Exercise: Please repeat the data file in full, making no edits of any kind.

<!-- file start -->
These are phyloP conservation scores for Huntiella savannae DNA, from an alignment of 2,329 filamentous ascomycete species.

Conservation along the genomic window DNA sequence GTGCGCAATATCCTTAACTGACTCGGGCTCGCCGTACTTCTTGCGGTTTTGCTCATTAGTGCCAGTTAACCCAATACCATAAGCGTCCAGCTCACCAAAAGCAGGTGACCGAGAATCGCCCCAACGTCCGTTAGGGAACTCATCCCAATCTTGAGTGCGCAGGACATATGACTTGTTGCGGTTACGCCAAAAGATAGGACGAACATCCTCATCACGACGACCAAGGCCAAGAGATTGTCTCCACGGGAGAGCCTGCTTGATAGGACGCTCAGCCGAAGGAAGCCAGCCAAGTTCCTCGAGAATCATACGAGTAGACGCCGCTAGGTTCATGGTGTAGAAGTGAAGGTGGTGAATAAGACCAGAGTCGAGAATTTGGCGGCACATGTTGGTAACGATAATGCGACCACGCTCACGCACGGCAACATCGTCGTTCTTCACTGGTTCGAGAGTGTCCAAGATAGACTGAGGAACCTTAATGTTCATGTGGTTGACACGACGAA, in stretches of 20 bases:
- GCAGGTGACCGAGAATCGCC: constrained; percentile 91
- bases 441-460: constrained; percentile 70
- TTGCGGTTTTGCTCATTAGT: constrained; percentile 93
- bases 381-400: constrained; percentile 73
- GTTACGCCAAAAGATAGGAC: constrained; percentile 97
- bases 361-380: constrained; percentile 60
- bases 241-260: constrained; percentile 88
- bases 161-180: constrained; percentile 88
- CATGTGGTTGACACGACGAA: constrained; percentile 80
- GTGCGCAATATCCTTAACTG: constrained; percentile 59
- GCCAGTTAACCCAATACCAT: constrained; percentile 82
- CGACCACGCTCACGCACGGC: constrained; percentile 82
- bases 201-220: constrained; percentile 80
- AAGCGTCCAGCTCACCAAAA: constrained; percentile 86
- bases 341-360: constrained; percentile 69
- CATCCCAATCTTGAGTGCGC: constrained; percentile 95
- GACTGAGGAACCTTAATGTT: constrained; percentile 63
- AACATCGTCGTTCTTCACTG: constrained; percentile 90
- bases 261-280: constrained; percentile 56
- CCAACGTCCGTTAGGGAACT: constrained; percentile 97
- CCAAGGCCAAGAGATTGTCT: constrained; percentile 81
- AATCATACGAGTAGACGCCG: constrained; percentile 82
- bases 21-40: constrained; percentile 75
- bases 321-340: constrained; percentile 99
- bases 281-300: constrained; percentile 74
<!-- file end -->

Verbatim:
These are phyloP conservation scores for Huntiella savannae DNA, from an alignment of 2,329 filamentous ascomycete species.

Conservation along the genomic window DNA sequence GTGCGCAATATCCTTAACTGACTCGGGCTCGCCGTACTTCTTGCGGTTTTGCTCATTAGTGCCAGTTAACCCAATACCATAAGCGTCCAGCTCACCAAAAGCAGGTGACCGAGAATCGCCCCAACGTCCGTTAGGGAACTCATCCCAATCTTGAGTGCGCAGGACATATGACTTGTTGCGGTTACGCCAAAAGATAGGACGAACATCCTCATCACGACGACCAAGGCCAAGAGATTGTCTCCACGGGAGAGCCTGCTTGATAGGACGCTCAGCCGAAGGAAGCCAGCCAAGTTCCTCGAGAATCATACGAGTAGACGCCGCTAGGTTCATGGTGTAGAAGTGAAGGTGGTGAATAAGACCAGAGTCGAGAATTTGGCGGCACATGTTGGTAACGATAATGCGACCACGCTCACGCACGGCAACATCGTCGTTCTTCACTGGTTCGAGAGTGTCCAAGATAGACTGAGGAACCTTAATGTTCATGTGGTTGACACGACGAA, in stretches of 20 bases:
- GCAGGTGACCGAGAATCGCC: constrained; percentile 91
- bases 441-460: constrained; percentile 70
- TTGCGGTTTTGCTCATTAGT: constrained; percentile 93
- bases 381-400: constrained; percentile 73
- GTTACGCCAAAAGATAGGAC: constrained; percentile 97
- bases 361-380: constrained; percentile 60
- bases 241-260: constrained; percentile 88
- bases 161-180: constrained; percentile 88
- CATGTGGTTGACACGACGAA: constrained; percentile 80
- GTGCGCAATATCCTTAACTG: constrained; percentile 59
- GCCAGTTAACCCAATACCAT: constrained; percentile 82
- CGACCACGCTCACGCACGGC: constrained; percentile 82
- bases 201-220: constrained; percentile 80
- AAGCGTCCAGCTCACCAAAA: constrained; percentile 86
- bases 341-360: constrained; percentile 69
- CATCCCAATCTTGAGTGCGC: constrained; percentile 95
- GACTGAGGAACCTTAATGTT: constrained; percentile 63
- AACATCGTCGTTCTTCACTG: constrained; percentile 90
- bases 261-280: constrained; percentile 56
- CCAACGTCCGTTAGGGAACT: constrained; percentile 97
- CCAAGGCCAAGAGATTGTCT: constrained; percentile 81
- AATCATACGAGTAGACGCCG: constrained; percentile 82
- bases 21-40: constrained; percentile 75
- bases 321-340: constrained; percentile 99
- bases 281-300: constrained; percentile 74